(Bloomberg) -- Democratic Senator Sheldon Whitehouse of Rhode Island asked Florida’s biggest property insurer for documents on how it plans to address losses from climate-related weather events.

The Senate Budget Committee, which Whitehouse chairs, is requesting information related to maximum claims Citizens Property Insurance Corp., an insurer of last resort, can pay without having to levy assessments on Florida policyholders. The committee also asked for communications between Citizens, Florida Governor Ron DeSantis and the state’s insurance commissioner regarding the company’s current or future solvency, and whether Citizens has contemplated asking for a federal bailout in the event of being unable to cover its claims.

“Given the potential magnitude of Citizens’ losses, such a request would put the federal government (and by extension, all American taxpayers) at substantial risk,” Whitehouse said in a letter sent yesterday to Citizens, DeSantis and the insurance commissioner.

Some 30 states have insurers of last resort like Citizens that operate as nonprofits and provide coverage to those who are unable to get insurance from private companies. The number of properties Citizens insures has almost tripled to 1.2 million since mid-2020, as private insurance companies, including Farmers Insurance Group, curbed business in the state.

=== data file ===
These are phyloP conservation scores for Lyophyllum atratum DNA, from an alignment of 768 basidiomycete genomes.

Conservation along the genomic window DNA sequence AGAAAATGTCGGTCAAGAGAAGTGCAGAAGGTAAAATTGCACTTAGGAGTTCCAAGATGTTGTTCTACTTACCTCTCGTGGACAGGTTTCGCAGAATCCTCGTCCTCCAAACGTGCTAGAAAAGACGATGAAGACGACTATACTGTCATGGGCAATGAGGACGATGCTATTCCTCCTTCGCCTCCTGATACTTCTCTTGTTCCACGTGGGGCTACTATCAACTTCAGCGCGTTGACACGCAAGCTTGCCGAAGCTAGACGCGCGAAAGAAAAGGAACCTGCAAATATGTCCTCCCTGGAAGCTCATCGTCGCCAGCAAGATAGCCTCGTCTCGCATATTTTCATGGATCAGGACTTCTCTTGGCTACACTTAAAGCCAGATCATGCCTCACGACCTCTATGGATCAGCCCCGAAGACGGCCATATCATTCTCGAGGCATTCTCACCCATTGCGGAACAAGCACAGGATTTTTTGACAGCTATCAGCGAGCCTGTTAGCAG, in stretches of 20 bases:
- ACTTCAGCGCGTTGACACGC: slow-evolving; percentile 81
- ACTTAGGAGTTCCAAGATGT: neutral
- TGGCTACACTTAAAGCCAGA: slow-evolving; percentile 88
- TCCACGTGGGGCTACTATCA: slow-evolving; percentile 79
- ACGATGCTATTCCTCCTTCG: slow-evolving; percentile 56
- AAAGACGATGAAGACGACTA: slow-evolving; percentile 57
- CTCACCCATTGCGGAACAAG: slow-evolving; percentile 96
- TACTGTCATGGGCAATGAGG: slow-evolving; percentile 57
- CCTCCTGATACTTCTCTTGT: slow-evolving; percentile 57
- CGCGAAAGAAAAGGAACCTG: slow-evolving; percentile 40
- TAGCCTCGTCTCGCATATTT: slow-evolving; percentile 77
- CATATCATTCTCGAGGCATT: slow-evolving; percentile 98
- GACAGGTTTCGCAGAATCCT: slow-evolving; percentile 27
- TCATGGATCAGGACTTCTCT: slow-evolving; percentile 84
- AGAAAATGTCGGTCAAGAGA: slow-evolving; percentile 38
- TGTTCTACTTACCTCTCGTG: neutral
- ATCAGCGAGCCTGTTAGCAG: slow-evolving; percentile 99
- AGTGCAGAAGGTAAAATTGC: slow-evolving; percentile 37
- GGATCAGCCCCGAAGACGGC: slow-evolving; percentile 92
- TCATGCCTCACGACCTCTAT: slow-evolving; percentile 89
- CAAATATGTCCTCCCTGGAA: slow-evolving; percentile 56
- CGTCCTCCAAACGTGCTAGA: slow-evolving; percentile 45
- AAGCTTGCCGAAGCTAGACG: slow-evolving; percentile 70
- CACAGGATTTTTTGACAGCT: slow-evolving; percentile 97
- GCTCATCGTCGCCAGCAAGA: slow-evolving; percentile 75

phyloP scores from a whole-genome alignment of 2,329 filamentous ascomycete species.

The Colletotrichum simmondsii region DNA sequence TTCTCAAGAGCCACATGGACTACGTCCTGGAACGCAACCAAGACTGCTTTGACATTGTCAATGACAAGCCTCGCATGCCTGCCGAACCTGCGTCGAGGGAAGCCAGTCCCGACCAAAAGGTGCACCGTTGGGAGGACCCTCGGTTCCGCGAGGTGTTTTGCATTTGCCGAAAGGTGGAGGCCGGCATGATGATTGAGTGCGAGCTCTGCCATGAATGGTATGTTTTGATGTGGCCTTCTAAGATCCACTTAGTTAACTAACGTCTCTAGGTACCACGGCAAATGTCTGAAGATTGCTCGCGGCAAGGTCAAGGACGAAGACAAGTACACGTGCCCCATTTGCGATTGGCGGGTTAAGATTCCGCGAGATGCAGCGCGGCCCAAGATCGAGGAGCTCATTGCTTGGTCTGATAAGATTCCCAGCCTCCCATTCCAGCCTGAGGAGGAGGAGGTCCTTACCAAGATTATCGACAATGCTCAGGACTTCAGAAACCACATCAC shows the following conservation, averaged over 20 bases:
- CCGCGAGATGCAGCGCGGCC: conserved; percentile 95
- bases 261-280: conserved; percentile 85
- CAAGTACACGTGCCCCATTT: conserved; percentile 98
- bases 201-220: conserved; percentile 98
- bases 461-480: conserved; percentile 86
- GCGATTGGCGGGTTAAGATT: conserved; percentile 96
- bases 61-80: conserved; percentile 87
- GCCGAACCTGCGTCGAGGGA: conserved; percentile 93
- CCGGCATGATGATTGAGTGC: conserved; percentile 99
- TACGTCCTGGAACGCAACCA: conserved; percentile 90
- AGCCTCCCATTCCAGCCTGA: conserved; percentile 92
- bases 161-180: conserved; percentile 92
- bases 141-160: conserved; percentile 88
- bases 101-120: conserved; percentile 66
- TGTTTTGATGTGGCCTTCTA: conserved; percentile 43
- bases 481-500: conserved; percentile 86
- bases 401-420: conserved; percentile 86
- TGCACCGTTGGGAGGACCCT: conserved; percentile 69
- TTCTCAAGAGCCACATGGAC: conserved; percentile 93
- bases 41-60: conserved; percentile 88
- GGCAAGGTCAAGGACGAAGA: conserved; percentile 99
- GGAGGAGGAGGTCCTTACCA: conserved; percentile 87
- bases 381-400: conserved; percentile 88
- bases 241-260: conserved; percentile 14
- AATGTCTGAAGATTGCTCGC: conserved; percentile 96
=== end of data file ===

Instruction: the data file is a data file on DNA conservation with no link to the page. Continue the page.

Citizens was created in 2002 and designed not to fail. If it exhausts its ability to pay claims, it can issue bonds, levy assessments on policyholders, and tap Florida’s hurricane catastrophe fund that it and other insurance companies pay into.

Whitehouse has also asked Citizens for details on its climate modeling, estimates of potential losses and total reinsurance coverage.

“Citizens will always have the ability to pay claims,” spokesman Michael Peltier said in a statement. He added that Citizens has reduced its policy count by shifting policyholders to the private market, following insurance reforms signed into law by DeSantis. 

Peltier said Citizens recently revised its year-end exposure projections to $551 billion in total, down from an earlier estimate of $675 billion. 

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